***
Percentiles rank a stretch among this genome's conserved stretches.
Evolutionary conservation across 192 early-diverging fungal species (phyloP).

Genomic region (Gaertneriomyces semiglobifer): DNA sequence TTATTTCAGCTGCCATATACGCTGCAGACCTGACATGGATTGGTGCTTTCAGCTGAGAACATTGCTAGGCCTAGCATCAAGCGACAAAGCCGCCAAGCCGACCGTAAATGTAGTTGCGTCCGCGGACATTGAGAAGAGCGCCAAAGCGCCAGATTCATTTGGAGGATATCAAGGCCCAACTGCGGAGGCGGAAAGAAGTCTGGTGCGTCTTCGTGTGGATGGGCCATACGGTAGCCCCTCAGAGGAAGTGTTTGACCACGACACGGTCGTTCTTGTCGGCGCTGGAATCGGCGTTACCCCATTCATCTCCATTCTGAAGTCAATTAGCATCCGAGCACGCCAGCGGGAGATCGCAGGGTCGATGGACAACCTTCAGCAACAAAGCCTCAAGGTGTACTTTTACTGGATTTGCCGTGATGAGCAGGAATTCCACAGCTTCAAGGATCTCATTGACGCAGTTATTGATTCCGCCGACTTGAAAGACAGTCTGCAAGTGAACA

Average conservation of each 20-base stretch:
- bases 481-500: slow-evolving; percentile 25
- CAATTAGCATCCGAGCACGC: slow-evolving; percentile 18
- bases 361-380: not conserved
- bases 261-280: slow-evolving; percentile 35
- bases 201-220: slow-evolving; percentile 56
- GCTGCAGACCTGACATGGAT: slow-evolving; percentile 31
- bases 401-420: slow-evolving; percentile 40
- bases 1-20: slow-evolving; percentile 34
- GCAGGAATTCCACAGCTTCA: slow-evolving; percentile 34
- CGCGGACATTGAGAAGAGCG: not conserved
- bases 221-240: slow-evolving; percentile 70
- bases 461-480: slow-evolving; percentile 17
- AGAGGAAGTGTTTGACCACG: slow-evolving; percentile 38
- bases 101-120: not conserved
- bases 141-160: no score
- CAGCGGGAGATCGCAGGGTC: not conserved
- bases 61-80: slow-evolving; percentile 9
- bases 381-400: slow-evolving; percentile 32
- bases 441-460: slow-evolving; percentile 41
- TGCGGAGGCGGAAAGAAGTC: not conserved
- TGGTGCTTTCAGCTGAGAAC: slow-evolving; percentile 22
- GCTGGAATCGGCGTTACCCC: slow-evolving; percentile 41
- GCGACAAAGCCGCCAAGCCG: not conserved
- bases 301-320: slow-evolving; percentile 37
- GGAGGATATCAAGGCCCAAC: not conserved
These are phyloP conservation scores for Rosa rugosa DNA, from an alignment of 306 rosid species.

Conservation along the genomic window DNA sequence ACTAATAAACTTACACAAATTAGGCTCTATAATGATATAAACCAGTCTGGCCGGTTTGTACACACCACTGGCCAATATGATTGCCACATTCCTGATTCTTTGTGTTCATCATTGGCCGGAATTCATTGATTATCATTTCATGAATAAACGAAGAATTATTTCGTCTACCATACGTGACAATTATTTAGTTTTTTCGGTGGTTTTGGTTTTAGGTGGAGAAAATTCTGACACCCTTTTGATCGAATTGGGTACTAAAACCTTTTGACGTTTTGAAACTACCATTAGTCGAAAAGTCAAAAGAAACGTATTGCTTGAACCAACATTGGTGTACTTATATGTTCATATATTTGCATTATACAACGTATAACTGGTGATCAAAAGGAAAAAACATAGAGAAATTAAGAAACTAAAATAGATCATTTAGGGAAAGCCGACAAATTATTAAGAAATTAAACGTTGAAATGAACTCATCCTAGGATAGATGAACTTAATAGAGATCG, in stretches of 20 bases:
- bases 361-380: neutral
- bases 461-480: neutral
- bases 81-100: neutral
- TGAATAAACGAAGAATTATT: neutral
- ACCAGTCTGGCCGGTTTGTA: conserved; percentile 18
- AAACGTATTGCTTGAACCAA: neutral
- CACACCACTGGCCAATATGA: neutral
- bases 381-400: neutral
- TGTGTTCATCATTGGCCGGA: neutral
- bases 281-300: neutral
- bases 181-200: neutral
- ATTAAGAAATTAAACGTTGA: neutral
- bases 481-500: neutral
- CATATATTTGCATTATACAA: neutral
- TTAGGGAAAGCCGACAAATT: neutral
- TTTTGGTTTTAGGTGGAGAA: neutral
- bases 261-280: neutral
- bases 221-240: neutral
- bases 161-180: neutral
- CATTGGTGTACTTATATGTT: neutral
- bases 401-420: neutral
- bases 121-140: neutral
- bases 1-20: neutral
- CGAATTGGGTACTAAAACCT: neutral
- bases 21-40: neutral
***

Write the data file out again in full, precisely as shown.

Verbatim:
Percentiles rank a stretch among this genome's conserved stretches.
Evolutionary conservation across 192 early-diverging fungal species (phyloP).

Genomic region (Gaertneriomyces semiglobifer): DNA sequence TTATTTCAGCTGCCATATACGCTGCAGACCTGACATGGATTGGTGCTTTCAGCTGAGAACATTGCTAGGCCTAGCATCAAGCGACAAAGCCGCCAAGCCGACCGTAAATGTAGTTGCGTCCGCGGACATTGAGAAGAGCGCCAAAGCGCCAGATTCATTTGGAGGATATCAAGGCCCAACTGCGGAGGCGGAAAGAAGTCTGGTGCGTCTTCGTGTGGATGGGCCATACGGTAGCCCCTCAGAGGAAGTGTTTGACCACGACACGGTCGTTCTTGTCGGCGCTGGAATCGGCGTTACCCCATTCATCTCCATTCTGAAGTCAATTAGCATCCGAGCACGCCAGCGGGAGATCGCAGGGTCGATGGACAACCTTCAGCAACAAAGCCTCAAGGTGTACTTTTACTGGATTTGCCGTGATGAGCAGGAATTCCACAGCTTCAAGGATCTCATTGACGCAGTTATTGATTCCGCCGACTTGAAAGACAGTCTGCAAGTGAACA

Average conservation of each 20-base stretch:
- bases 481-500: slow-evolving; percentile 25
- CAATTAGCATCCGAGCACGC: slow-evolving; percentile 18
- bases 361-380: not conserved
- bases 261-280: slow-evolving; percentile 35
- bases 201-220: slow-evolving; percentile 56
- GCTGCAGACCTGACATGGAT: slow-evolving; percentile 31
- bases 401-420: slow-evolving; percentile 40
- bases 1-20: slow-evolving; percentile 34
- GCAGGAATTCCACAGCTTCA: slow-evolving; percentile 34
- CGCGGACATTGAGAAGAGCG: not conserved
- bases 221-240: slow-evolving; percentile 70
- bases 461-480: slow-evolving; percentile 17
- AGAGGAAGTGTTTGACCACG: slow-evolving; percentile 38
- bases 101-120: not conserved
- bases 141-160: no score
- CAGCGGGAGATCGCAGGGTC: not conserved
- bases 61-80: slow-evolving; percentile 9
- bases 381-400: slow-evolving; percentile 32
- bases 441-460: slow-evolving; percentile 41
- TGCGGAGGCGGAAAGAAGTC: not conserved
- TGGTGCTTTCAGCTGAGAAC: slow-evolving; percentile 22
- GCTGGAATCGGCGTTACCCC: slow-evolving; percentile 41
- GCGACAAAGCCGCCAAGCCG: not conserved
- bases 301-320: slow-evolving; percentile 37
- GGAGGATATCAAGGCCCAAC: not conserved
These are phyloP conservation scores for Rosa rugosa DNA, from an alignment of 306 rosid species.

Conservation along the genomic window DNA sequence ACTAATAAACTTACACAAATTAGGCTCTATAATGATATAAACCAGTCTGGCCGGTTTGTACACACCACTGGCCAATATGATTGCCACATTCCTGATTCTTTGTGTTCATCATTGGCCGGAATTCATTGATTATCATTTCATGAATAAACGAAGAATTATTTCGTCTACCATACGTGACAATTATTTAGTTTTTTCGGTGGTTTTGGTTTTAGGTGGAGAAAATTCTGACACCCTTTTGATCGAATTGGGTACTAAAACCTTTTGACGTTTTGAAACTACCATTAGTCGAAAAGTCAAAAGAAACGTATTGCTTGAACCAACATTGGTGTACTTATATGTTCATATATTTGCATTATACAACGTATAACTGGTGATCAAAAGGAAAAAACATAGAGAAATTAAGAAACTAAAATAGATCATTTAGGGAAAGCCGACAAATTATTAAGAAATTAAACGTTGAAATGAACTCATCCTAGGATAGATGAACTTAATAGAGATCG, in stretches of 20 bases:
- bases 361-380: neutral
- bases 461-480: neutral
- bases 81-100: neutral
- TGAATAAACGAAGAATTATT: neutral
- ACCAGTCTGGCCGGTTTGTA: conserved; percentile 18
- AAACGTATTGCTTGAACCAA: neutral
- CACACCACTGGCCAATATGA: neutral
- bases 381-400: neutral
- TGTGTTCATCATTGGCCGGA: neutral
- bases 281-300: neutral
- bases 181-200: neutral
- ATTAAGAAATTAAACGTTGA: neutral
- bases 481-500: neutral
- CATATATTTGCATTATACAA: neutral
- TTAGGGAAAGCCGACAAATT: neutral
- TTTTGGTTTTAGGTGGAGAA: neutral
- bases 261-280: neutral
- bases 221-240: neutral
- bases 161-180: neutral
- CATTGGTGTACTTATATGTT: neutral
- bases 401-420: neutral
- bases 121-140: neutral
- bases 1-20: neutral
- CGAATTGGGTACTAAAACCT: neutral
- bases 21-40: neutral